May 15, 2013
A pro se plaintiff has won at least a procedural victory against her lender in Brumfiel v. U.S. Bank et al. (May 14, 2013) (12-cv-02716-WJM-MEH). US Bank filed a Notice of Withdrawal of the foreclosure action and then a Motion to Vacate in which it consented “to a permanent injunction preventing it from” proceeding with a non-judicial foreclosure. (3) (quoting Motion to Vacate, emphasis in the original)
Under Colorado law, a party “may foreclose on a property by providing a document by his or her attorney that either ‘certifies’ or simply ‘states’ that ‘holder claims to be a qualified holder’ for the purposes of foreclosure.” (Order granting Plaintiff’s Request for Interim Preliminary Injunction, May 6, 2013, at 2) The court holds a Rule 120 hearing to confirm the existence of the default. Brumfiel challenges the constitutionality of this hearing on due process grounds.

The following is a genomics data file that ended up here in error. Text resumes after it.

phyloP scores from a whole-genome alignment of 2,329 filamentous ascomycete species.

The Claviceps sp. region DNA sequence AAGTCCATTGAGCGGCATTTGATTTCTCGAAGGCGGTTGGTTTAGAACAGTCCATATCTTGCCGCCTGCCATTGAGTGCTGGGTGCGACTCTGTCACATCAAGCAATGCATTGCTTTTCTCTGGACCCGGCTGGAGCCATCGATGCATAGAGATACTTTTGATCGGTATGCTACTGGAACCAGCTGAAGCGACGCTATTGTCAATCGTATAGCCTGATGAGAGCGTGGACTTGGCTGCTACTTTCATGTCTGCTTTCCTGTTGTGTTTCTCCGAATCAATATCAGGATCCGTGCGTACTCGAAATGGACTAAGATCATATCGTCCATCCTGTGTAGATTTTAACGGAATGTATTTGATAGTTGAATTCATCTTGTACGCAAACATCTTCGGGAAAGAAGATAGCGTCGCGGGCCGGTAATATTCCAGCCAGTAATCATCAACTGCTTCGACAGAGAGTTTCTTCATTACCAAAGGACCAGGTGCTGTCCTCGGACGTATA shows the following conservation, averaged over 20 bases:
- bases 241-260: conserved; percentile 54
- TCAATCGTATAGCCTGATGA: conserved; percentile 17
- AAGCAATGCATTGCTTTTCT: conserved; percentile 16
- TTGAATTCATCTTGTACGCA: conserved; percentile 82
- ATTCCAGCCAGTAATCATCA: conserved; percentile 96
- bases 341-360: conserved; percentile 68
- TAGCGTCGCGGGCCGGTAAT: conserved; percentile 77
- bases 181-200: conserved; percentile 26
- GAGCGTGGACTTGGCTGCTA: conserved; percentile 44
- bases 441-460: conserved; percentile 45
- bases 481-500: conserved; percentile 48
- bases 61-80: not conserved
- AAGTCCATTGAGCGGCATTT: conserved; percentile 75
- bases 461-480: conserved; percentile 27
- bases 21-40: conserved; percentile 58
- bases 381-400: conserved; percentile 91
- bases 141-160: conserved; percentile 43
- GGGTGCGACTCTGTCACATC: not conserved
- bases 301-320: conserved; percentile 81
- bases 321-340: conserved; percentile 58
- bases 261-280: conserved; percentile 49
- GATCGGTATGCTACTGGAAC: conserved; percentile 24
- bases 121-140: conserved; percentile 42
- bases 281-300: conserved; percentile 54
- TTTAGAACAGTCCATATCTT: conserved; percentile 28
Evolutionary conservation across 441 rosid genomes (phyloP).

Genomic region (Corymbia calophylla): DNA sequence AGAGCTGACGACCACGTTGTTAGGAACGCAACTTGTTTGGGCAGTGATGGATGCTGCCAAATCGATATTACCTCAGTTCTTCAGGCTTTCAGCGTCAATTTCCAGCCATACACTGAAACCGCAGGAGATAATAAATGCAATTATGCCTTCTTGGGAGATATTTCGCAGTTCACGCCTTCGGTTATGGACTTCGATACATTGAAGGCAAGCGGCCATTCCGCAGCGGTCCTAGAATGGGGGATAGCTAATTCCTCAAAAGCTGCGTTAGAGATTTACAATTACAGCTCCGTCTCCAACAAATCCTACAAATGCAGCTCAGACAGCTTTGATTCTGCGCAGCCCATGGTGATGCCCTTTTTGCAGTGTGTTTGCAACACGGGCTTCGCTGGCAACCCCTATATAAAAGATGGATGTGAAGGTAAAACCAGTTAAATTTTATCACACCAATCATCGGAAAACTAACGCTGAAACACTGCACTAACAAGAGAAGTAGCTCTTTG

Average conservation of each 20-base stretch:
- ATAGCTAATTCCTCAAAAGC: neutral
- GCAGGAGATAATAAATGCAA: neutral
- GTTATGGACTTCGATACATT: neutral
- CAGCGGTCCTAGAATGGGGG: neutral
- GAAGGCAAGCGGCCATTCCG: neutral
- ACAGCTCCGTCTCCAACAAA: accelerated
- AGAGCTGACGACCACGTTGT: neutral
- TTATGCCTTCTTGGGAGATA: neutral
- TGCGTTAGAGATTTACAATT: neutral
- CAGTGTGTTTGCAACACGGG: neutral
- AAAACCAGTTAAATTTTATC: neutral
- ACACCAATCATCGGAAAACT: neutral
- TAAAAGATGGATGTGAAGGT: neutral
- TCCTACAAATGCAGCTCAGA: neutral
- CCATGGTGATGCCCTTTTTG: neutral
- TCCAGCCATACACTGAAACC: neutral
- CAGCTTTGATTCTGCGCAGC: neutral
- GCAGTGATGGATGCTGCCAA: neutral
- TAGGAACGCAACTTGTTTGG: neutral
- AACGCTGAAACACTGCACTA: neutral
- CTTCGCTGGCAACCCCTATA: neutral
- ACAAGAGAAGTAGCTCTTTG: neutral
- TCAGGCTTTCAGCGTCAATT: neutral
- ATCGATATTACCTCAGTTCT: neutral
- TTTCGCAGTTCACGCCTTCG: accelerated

In its May 6th order, the Court held that the questions that Brumfiel “raised regarding the serious, substantial, difficult issues apparent in this case” were a sufficient basis for an interim preliminary injunction. These difficult issues included whether the Colorado process
(1)  lowers the standard of proof that a creditor must meet in order to proceed to foreclosure from original documentary evidence to an unsworn statement; and
(2)  creates an additional burden upon a debtor to establish evidence of the creditor’s identity which the creditor, itself, is not required to locate.
Whether these issues create due process concerns within the limited scope of a Rule 120 hearing creates serious constitutional questions. (13-14)
This is only a tactical victory for the homeowner. By consenting to the permanent injunction, the lender should still be able to proceed with a judicial foreclosure. But the constitutionality of Colorado’s non-judicial foreclosure process will have to wait to be tested until another day,